Balance is one of the four components of fitness along with cardiovascular, strength, and flexibility. Good balance is essential for all types of movement. Research shows that balance exercises can help reduce falls and fall-related injuries as we age. Studies also show that balance training may reduce ankle injuries.
Unlike cardio and strength training, there are no specific guidelines for balance training. The American Heart Association recommends that older adults that are at risk for falls perform balance training three or more days per week, but balance training is beneficial to all age groups and fitness levels. The American College of Sports Medicine classifies balance exercises under the term functional fitness training or neuromotor exercise and recommends incorporating the training two to three days per week.
Balance training doesn’t have to be an isolated form of exercise. Because it plays a role in other parts of your workout, you can easily incorporate it into your regular exercise routine. Try standing on one foot while you perform shoulder presses or arm curls. Single leg squats or squats that move to a leg lift will also put the focus on balance. Try to perform a quadriceps stretch without holding the wall or a chair. Additionally, Tai Chi and yoga are forms of mind-body exercise that target strength, flexibility, and balance.
Foam rollers, balance boards, and stability balls are examples of equipment that is often designed specifically for balance training. If these tools are of interest to you, consider consulting a trainer or an instructional guide to ensure you use them safely and effectively.
Improving your balance can also take place outside the gym. Standing on one leg while folding laundry or brushing your teeth are easy ways to squeeze in training. When out for a walk, try walking a beam, the curb, or even a line on the ground to challenge your balance.
Aim to incorporate some type of balance training into your workouts a few times each week. Additionally, stay mindful of balance throughout your daily activities. The more you focus on balance, the more aware you will become of how it influences movement and your progress as you work to improve it.
A personal trainer is a certified fitness expert that can help you tailor your exercise to meet your fitness goals. While having a trainer is not a requirement to start exercising, a trained professional can help you exercise more safely and efficiently. If you’ve been on the fence about whether to seek out the help of a trainer, here are five ways you can benefit from this relationship.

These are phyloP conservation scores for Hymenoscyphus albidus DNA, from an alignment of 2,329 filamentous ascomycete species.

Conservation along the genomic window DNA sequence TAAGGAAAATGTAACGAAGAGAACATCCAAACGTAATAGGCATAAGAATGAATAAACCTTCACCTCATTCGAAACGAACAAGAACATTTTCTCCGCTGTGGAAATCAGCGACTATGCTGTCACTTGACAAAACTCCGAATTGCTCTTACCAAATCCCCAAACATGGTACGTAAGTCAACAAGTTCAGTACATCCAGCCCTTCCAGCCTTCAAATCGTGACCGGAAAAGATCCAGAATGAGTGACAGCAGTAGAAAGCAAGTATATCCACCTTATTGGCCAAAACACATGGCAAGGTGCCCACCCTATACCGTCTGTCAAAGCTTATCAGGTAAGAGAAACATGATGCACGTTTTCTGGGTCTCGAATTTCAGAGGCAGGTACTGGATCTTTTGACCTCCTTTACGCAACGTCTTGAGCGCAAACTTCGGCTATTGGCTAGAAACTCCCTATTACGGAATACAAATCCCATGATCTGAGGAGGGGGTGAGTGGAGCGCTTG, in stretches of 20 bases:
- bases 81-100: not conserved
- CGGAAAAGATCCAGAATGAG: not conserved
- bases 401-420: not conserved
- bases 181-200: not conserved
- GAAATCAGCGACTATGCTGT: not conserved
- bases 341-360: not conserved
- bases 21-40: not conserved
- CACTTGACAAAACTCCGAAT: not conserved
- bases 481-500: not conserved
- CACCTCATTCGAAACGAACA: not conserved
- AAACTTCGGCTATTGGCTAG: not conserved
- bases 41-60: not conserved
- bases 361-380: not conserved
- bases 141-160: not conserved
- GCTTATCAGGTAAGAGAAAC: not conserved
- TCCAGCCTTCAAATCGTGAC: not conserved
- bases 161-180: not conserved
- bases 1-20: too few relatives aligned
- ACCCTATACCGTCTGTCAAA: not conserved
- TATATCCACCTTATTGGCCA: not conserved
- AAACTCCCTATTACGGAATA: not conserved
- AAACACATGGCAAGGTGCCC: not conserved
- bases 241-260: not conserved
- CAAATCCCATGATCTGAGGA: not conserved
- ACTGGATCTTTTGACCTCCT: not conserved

You feel unsure of yourself at the gym.
The gym can be an overwhelming place. Unfamiliar machines, a lack of experience, and a room of fit people can be enough to make you want to turn around and go home. A trainer can help you overcome these discouraging feelings. He or she will show you how to navigate equipment and use it correctly to build the confidence you need to step up and grab a set of weights.
You have a long-term fitness goal.
When you sign up for a distance race or a fitness challenge, it can be difficult to know where to begin with your training. A personal trainer can help you evaluate your goals and create a timely program that will prepare you for your event.
You’re recovering from an injury.
When you return to exercise after an injury, safety is the number one priority. It’s important to ease back into exercise to gradually increase your strength and reduce your risk for injuring yourself again. A trainer will evaluate your current fitness level to find the best place to start. He or she can also provide alternative exercise ideas to help you avoid aggravating an old injury.
You skip workouts.
Hiring the assistance of a fitness professional means a commitment to exercise. If you often skip workouts, the financial investment and scheduled meetings involved in working with a trainer will help hold you more accountable.